# Time-Frequency Localization

There is no finite energy function which is
compactly supported both in the time and frequency domains.

The time-frequency localization is measured in the
mean squares sense and is represented as a Heisenberg box.

The Fourier transform can be viewed as a
representation of a function as a sum of sinusoidal waves. These
sinusoids are very well localized in the frequency, but not in time,
since their support has an infinite length. This is a consequence of
periodicity.

To represent the frequency behavior of a signal
locally in time, the signal should be analyzed by functions which are
localized both in time and frequency, for instance, signals that are
compactly supported in the time *and
*Fourier domains.

This time-frequency
localization is limited by the following two results:

__The uncertainty theorem of Heisenberg.__

If *f *is in L^{2}, then its time root deviation and its Fourier root deviation are defined.
Then

A balance has to be reached between the time and
frequency resolution. In the limit case of a sinusoid,is zero and is
infinite.

The previous inequality is an equality if and only
if *f* is a
Gabor chirp .

__Compact supports__

If *f* is non zero with a compact support, then its Fourier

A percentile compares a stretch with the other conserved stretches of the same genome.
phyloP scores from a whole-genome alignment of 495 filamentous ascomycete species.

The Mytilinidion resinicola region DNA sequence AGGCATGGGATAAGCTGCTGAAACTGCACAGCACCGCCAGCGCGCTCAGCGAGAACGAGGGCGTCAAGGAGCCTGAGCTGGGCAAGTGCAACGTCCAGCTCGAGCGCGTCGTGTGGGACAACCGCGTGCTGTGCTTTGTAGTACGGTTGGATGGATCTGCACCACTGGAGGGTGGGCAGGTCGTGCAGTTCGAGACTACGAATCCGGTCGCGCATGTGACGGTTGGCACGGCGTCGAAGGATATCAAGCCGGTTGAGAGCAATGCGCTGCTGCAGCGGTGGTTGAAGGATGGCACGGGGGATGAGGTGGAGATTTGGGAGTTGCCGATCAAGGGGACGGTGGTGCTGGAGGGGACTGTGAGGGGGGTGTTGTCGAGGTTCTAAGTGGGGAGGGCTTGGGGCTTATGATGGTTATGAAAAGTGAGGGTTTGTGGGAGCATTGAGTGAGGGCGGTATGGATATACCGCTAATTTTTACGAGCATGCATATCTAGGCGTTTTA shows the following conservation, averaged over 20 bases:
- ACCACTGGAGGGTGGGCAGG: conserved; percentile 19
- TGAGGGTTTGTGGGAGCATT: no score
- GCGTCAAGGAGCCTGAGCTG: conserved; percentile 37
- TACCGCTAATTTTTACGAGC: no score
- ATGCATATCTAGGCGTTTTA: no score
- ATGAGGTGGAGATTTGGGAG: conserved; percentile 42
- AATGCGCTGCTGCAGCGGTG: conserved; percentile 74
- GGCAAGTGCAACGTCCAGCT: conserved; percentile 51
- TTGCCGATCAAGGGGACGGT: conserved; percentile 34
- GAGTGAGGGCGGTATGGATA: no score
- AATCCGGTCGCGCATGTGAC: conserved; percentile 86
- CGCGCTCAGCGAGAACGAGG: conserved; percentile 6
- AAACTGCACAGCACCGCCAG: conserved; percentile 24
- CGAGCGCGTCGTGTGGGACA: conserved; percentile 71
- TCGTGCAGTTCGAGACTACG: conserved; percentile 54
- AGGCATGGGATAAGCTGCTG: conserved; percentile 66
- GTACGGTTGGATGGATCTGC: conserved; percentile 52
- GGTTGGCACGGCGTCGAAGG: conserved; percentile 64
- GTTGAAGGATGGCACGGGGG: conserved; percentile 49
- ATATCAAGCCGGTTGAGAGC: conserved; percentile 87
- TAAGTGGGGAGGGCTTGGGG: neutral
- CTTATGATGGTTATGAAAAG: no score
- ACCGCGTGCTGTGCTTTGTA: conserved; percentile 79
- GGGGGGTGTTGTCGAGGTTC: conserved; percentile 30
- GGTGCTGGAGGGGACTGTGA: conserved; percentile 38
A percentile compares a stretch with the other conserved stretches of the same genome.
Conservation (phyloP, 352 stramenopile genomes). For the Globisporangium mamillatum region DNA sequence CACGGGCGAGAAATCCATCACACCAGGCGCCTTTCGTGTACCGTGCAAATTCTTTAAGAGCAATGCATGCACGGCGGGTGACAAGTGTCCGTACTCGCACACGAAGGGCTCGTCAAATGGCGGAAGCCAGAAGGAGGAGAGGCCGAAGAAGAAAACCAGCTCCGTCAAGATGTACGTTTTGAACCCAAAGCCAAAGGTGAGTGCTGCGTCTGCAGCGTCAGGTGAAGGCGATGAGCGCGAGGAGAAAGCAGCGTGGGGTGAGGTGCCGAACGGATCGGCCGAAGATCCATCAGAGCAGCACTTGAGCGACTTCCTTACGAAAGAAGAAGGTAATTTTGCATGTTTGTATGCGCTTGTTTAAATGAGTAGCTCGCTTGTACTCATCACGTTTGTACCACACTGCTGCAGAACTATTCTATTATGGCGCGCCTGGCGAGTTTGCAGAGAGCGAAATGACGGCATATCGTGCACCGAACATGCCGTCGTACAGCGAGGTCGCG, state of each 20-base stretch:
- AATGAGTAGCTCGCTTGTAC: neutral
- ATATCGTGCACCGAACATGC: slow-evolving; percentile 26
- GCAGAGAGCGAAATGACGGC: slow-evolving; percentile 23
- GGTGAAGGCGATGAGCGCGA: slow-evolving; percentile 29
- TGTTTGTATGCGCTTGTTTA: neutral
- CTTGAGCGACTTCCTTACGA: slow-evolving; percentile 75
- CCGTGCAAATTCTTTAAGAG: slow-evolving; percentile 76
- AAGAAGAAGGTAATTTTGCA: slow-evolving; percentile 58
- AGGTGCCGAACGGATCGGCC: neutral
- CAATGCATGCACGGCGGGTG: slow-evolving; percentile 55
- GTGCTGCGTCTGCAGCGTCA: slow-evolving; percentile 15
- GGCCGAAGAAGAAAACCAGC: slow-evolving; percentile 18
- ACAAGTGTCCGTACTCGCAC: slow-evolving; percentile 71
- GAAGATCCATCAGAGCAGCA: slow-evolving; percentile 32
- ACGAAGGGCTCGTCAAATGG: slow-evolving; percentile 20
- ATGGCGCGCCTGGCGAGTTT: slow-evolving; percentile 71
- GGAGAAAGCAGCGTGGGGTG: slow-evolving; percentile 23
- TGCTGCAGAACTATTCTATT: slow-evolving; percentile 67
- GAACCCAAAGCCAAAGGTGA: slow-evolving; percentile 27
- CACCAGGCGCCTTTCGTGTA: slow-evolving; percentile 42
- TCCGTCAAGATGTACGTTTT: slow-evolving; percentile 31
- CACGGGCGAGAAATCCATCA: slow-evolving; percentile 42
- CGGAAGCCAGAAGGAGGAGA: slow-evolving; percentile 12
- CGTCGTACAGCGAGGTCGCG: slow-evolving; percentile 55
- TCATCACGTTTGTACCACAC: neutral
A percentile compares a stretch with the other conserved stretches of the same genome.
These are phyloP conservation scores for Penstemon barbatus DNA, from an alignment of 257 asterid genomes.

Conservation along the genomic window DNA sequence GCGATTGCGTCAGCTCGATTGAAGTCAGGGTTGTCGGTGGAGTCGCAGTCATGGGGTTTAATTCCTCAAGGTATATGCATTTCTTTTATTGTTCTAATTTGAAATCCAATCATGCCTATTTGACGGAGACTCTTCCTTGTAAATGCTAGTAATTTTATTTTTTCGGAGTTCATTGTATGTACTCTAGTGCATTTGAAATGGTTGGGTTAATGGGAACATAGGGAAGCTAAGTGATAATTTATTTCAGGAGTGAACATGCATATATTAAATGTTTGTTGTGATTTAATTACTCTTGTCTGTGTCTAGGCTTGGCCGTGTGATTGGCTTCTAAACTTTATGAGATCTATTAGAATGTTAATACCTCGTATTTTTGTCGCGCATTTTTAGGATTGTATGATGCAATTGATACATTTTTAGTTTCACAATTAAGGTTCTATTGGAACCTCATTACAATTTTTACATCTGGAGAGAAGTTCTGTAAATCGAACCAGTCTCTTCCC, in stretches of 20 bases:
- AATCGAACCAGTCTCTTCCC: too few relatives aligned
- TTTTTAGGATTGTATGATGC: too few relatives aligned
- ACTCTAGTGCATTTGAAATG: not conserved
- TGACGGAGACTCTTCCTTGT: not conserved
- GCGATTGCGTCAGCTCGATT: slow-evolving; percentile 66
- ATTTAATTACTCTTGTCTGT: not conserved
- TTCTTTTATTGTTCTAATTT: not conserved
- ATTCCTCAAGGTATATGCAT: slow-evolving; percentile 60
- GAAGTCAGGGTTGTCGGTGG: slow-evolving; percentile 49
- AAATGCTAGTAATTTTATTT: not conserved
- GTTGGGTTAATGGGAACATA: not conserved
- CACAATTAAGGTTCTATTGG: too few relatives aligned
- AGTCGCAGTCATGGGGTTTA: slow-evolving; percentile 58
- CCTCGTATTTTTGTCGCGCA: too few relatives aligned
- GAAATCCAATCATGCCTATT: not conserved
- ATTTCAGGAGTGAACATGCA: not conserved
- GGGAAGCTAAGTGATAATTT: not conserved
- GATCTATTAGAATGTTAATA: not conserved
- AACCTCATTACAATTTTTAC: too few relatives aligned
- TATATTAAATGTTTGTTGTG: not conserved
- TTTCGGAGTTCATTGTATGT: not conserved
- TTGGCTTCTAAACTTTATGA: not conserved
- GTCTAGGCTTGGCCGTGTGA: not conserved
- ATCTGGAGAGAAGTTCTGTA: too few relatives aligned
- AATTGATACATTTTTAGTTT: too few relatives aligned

transform cannot be zero on a whole interval. Similarly, if its
Fourier transform is compactly supported, then it cannot be zero on a
time interval.

Hence, even if the Heisenberg constraints are
verified, *it is impossible to have an
function in L*^{2} which is compactly supported both in the time and Fourier
domains.

In particular, this means that **there is no instantaneous frequency analysis for finite
energy signals.**

*
*

*
*
**Time-frequency localization is thus achievable only in
the mean squares sense.**

This localization is represented as a Heisenberg
box.

For a family of vectors to be a basis of
L^{2}, it is
reasonable to expect that their Heisenberg boxes pave the time
frequency plane.

Two time frequency localization strategies are
presented in parallel; the first one leads to the windowed Fourier
transform, while the other one leads to the wavelet transform.

Windowed Fourier
transforms and wavelet transforms